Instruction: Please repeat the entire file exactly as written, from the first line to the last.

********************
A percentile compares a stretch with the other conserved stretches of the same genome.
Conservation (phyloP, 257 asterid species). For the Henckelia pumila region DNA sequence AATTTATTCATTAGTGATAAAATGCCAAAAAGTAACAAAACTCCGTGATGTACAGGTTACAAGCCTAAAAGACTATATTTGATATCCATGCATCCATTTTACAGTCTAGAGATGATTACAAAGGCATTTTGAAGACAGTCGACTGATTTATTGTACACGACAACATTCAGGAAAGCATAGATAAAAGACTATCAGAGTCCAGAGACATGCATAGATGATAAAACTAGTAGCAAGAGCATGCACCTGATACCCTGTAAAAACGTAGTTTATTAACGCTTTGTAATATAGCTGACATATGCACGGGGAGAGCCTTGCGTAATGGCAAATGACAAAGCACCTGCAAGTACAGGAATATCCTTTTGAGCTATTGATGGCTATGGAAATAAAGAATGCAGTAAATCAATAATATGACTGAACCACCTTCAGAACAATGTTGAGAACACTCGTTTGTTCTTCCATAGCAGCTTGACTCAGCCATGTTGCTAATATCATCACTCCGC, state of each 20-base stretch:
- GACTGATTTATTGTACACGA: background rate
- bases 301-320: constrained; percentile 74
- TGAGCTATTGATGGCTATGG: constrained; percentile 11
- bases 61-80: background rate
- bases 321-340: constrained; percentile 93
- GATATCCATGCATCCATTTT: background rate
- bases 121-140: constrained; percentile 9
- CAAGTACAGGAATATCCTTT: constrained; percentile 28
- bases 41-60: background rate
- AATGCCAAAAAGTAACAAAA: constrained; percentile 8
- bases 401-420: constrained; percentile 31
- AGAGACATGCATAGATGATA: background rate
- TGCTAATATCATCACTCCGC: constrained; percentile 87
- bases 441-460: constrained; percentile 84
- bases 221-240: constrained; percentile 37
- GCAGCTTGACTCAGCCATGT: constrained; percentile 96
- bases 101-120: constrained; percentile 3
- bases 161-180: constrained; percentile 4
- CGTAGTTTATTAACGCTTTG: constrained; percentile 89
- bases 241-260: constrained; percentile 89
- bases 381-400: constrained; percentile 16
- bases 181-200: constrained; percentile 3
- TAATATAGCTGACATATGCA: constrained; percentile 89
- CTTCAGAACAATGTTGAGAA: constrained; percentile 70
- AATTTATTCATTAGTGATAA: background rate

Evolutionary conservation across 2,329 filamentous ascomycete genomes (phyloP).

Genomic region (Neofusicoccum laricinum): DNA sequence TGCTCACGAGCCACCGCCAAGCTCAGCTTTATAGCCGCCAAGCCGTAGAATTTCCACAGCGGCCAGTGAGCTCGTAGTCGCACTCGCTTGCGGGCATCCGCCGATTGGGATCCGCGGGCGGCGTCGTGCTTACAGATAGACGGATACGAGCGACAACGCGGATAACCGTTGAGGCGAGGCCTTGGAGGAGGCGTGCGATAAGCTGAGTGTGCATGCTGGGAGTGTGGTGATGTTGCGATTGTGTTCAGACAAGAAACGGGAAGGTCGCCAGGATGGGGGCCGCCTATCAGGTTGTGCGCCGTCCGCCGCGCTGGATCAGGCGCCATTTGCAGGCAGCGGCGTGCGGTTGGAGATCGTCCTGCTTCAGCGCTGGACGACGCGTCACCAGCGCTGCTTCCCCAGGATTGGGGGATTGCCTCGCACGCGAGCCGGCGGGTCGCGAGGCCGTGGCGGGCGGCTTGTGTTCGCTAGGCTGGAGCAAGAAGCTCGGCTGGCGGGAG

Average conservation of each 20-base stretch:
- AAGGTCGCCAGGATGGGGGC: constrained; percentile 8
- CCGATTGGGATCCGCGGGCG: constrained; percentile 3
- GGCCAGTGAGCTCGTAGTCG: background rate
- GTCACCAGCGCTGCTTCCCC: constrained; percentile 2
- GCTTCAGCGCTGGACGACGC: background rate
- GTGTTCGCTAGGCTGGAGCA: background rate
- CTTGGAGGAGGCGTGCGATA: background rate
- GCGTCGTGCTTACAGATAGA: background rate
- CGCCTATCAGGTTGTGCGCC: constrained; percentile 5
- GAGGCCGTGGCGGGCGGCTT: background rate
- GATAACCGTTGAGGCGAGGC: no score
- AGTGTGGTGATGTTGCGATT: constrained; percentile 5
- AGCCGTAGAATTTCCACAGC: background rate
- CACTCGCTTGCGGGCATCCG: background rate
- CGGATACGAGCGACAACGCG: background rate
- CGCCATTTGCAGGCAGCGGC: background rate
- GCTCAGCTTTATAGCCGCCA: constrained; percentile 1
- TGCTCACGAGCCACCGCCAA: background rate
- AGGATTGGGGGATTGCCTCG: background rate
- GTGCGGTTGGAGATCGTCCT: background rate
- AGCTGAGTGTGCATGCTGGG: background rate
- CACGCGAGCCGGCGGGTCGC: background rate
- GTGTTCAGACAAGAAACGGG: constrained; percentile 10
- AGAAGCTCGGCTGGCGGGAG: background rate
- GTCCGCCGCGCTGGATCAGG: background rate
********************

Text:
A percentile compares a stretch with the other conserved stretches of the same genome.
Conservation (phyloP, 257 asterid species). For the Henckelia pumila region DNA sequence AATTTATTCATTAGTGATAAAATGCCAAAAAGTAACAAAACTCCGTGATGTACAGGTTACAAGCCTAAAAGACTATATTTGATATCCATGCATCCATTTTACAGTCTAGAGATGATTACAAAGGCATTTTGAAGACAGTCGACTGATTTATTGTACACGACAACATTCAGGAAAGCATAGATAAAAGACTATCAGAGTCCAGAGACATGCATAGATGATAAAACTAGTAGCAAGAGCATGCACCTGATACCCTGTAAAAACGTAGTTTATTAACGCTTTGTAATATAGCTGACATATGCACGGGGAGAGCCTTGCGTAATGGCAAATGACAAAGCACCTGCAAGTACAGGAATATCCTTTTGAGCTATTGATGGCTATGGAAATAAAGAATGCAGTAAATCAATAATATGACTGAACCACCTTCAGAACAATGTTGAGAACACTCGTTTGTTCTTCCATAGCAGCTTGACTCAGCCATGTTGCTAATATCATCACTCCGC, state of each 20-base stretch:
- GACTGATTTATTGTACACGA: background rate
- bases 301-320: constrained; percentile 74
- TGAGCTATTGATGGCTATGG: constrained; percentile 11
- bases 61-80: background rate
- bases 321-340: constrained; percentile 93
- GATATCCATGCATCCATTTT: background rate
- bases 121-140: constrained; percentile 9
- CAAGTACAGGAATATCCTTT: constrained; percentile 28
- bases 41-60: background rate
- AATGCCAAAAAGTAACAAAA: constrained; percentile 8
- bases 401-420: constrained; percentile 31
- AGAGACATGCATAGATGATA: background rate
- TGCTAATATCATCACTCCGC: constrained; percentile 87
- bases 441-460: constrained; percentile 84
- bases 221-240: constrained; percentile 37
- GCAGCTTGACTCAGCCATGT: constrained; percentile 96
- bases 101-120: constrained; percentile 3
- bases 161-180: constrained; percentile 4
- CGTAGTTTATTAACGCTTTG: constrained; percentile 89
- bases 241-260: constrained; percentile 89
- bases 381-400: constrained; percentile 16
- bases 181-200: constrained; percentile 3
- TAATATAGCTGACATATGCA: constrained; percentile 89
- CTTCAGAACAATGTTGAGAA: constrained; percentile 70
- AATTTATTCATTAGTGATAA: background rate

Evolutionary conservation across 2,329 filamentous ascomycete genomes (phyloP).

Genomic region (Neofusicoccum laricinum): DNA sequence TGCTCACGAGCCACCGCCAAGCTCAGCTTTATAGCCGCCAAGCCGTAGAATTTCCACAGCGGCCAGTGAGCTCGTAGTCGCACTCGCTTGCGGGCATCCGCCGATTGGGATCCGCGGGCGGCGTCGTGCTTACAGATAGACGGATACGAGCGACAACGCGGATAACCGTTGAGGCGAGGCCTTGGAGGAGGCGTGCGATAAGCTGAGTGTGCATGCTGGGAGTGTGGTGATGTTGCGATTGTGTTCAGACAAGAAACGGGAAGGTCGCCAGGATGGGGGCCGCCTATCAGGTTGTGCGCCGTCCGCCGCGCTGGATCAGGCGCCATTTGCAGGCAGCGGCGTGCGGTTGGAGATCGTCCTGCTTCAGCGCTGGACGACGCGTCACCAGCGCTGCTTCCCCAGGATTGGGGGATTGCCTCGCACGCGAGCCGGCGGGTCGCGAGGCCGTGGCGGGCGGCTTGTGTTCGCTAGGCTGGAGCAAGAAGCTCGGCTGGCGGGAG

Average conservation of each 20-base stretch:
- AAGGTCGCCAGGATGGGGGC: constrained; percentile 8
- CCGATTGGGATCCGCGGGCG: constrained; percentile 3
- GGCCAGTGAGCTCGTAGTCG: background rate
- GTCACCAGCGCTGCTTCCCC: constrained; percentile 2
- GCTTCAGCGCTGGACGACGC: background rate
- GTGTTCGCTAGGCTGGAGCA: background rate
- CTTGGAGGAGGCGTGCGATA: background rate
- GCGTCGTGCTTACAGATAGA: background rate
- CGCCTATCAGGTTGTGCGCC: constrained; percentile 5
- GAGGCCGTGGCGGGCGGCTT: background rate
- GATAACCGTTGAGGCGAGGC: no score
- AGTGTGGTGATGTTGCGATT: constrained; percentile 5
- AGCCGTAGAATTTCCACAGC: background rate
- CACTCGCTTGCGGGCATCCG: background rate
- CGGATACGAGCGACAACGCG: background rate
- CGCCATTTGCAGGCAGCGGC: background rate
- GCTCAGCTTTATAGCCGCCA: constrained; percentile 1
- TGCTCACGAGCCACCGCCAA: background rate
- AGGATTGGGGGATTGCCTCG: background rate
- GTGCGGTTGGAGATCGTCCT: background rate
- AGCTGAGTGTGCATGCTGGG: background rate
- CACGCGAGCCGGCGGGTCGC: background rate
- GTGTTCAGACAAGAAACGGG: constrained; percentile 10
- AGAAGCTCGGCTGGCGGGAG: background rate
- GTCCGCCGCGCTGGATCAGG: background rate